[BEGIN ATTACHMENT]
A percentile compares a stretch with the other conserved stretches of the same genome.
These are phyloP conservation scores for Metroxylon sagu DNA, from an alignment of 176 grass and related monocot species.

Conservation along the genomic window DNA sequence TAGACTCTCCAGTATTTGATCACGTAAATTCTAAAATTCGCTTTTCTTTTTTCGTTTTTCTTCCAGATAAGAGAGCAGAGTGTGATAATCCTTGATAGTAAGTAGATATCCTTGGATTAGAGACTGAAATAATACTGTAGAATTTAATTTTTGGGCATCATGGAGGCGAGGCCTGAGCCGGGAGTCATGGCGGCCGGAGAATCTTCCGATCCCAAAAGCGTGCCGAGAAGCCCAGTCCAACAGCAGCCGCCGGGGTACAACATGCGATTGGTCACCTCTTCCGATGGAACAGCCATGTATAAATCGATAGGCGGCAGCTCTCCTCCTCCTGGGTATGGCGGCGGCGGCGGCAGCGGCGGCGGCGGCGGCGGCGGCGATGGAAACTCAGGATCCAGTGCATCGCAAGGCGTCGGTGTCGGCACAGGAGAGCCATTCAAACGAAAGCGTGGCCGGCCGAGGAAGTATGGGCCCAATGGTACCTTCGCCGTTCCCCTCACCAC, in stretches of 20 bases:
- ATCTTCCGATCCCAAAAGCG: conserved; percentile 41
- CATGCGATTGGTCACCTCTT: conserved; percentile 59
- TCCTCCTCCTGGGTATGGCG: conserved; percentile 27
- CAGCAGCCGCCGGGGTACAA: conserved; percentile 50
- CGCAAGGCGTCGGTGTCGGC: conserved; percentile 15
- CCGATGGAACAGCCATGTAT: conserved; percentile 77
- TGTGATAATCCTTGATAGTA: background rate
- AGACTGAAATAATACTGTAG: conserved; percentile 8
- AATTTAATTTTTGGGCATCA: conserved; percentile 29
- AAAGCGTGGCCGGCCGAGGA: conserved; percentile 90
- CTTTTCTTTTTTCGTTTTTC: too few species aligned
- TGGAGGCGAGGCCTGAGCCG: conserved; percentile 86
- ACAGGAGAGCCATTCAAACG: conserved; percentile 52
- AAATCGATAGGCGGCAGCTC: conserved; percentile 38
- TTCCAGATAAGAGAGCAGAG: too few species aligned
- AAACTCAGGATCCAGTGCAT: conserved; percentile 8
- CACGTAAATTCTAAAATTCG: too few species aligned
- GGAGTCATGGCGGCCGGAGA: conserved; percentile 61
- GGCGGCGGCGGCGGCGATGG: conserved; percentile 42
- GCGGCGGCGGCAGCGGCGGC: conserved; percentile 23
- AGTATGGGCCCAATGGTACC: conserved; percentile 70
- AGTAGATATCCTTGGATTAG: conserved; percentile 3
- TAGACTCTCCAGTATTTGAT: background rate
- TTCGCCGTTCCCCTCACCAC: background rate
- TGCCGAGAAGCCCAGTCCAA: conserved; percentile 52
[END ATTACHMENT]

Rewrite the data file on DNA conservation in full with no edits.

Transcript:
A percentile compares a stretch with the other conserved stretches of the same genome.
These are phyloP conservation scores for Metroxylon sagu DNA, from an alignment of 176 grass and related monocot species.

Conservation along the genomic window DNA sequence TAGACTCTCCAGTATTTGATCACGTAAATTCTAAAATTCGCTTTTCTTTTTTCGTTTTTCTTCCAGATAAGAGAGCAGAGTGTGATAATCCTTGATAGTAAGTAGATATCCTTGGATTAGAGACTGAAATAATACTGTAGAATTTAATTTTTGGGCATCATGGAGGCGAGGCCTGAGCCGGGAGTCATGGCGGCCGGAGAATCTTCCGATCCCAAAAGCGTGCCGAGAAGCCCAGTCCAACAGCAGCCGCCGGGGTACAACATGCGATTGGTCACCTCTTCCGATGGAACAGCCATGTATAAATCGATAGGCGGCAGCTCTCCTCCTCCTGGGTATGGCGGCGGCGGCGGCAGCGGCGGCGGCGGCGGCGGCGGCGATGGAAACTCAGGATCCAGTGCATCGCAAGGCGTCGGTGTCGGCACAGGAGAGCCATTCAAACGAAAGCGTGGCCGGCCGAGGAAGTATGGGCCCAATGGTACCTTCGCCGTTCCCCTCACCAC, in stretches of 20 bases:
- ATCTTCCGATCCCAAAAGCG: conserved; percentile 41
- CATGCGATTGGTCACCTCTT: conserved; percentile 59
- TCCTCCTCCTGGGTATGGCG: conserved; percentile 27
- CAGCAGCCGCCGGGGTACAA: conserved; percentile 50
- CGCAAGGCGTCGGTGTCGGC: conserved; percentile 15
- CCGATGGAACAGCCATGTAT: conserved; percentile 77
- TGTGATAATCCTTGATAGTA: background rate
- AGACTGAAATAATACTGTAG: conserved; percentile 8
- AATTTAATTTTTGGGCATCA: conserved; percentile 29
- AAAGCGTGGCCGGCCGAGGA: conserved; percentile 90
- CTTTTCTTTTTTCGTTTTTC: too few species aligned
- TGGAGGCGAGGCCTGAGCCG: conserved; percentile 86
- ACAGGAGAGCCATTCAAACG: conserved; percentile 52
- AAATCGATAGGCGGCAGCTC: conserved; percentile 38
- TTCCAGATAAGAGAGCAGAG: too few species aligned
- AAACTCAGGATCCAGTGCAT: conserved; percentile 8
- CACGTAAATTCTAAAATTCG: too few species aligned
- GGAGTCATGGCGGCCGGAGA: conserved; percentile 61
- GGCGGCGGCGGCGGCGATGG: conserved; percentile 42
- GCGGCGGCGGCAGCGGCGGC: conserved; percentile 23
- AGTATGGGCCCAATGGTACC: conserved; percentile 70
- AGTAGATATCCTTGGATTAG: conserved; percentile 3
- TAGACTCTCCAGTATTTGAT: background rate
- TTCGCCGTTCCCCTCACCAC: background rate
- TGCCGAGAAGCCCAGTCCAA: conserved; percentile 52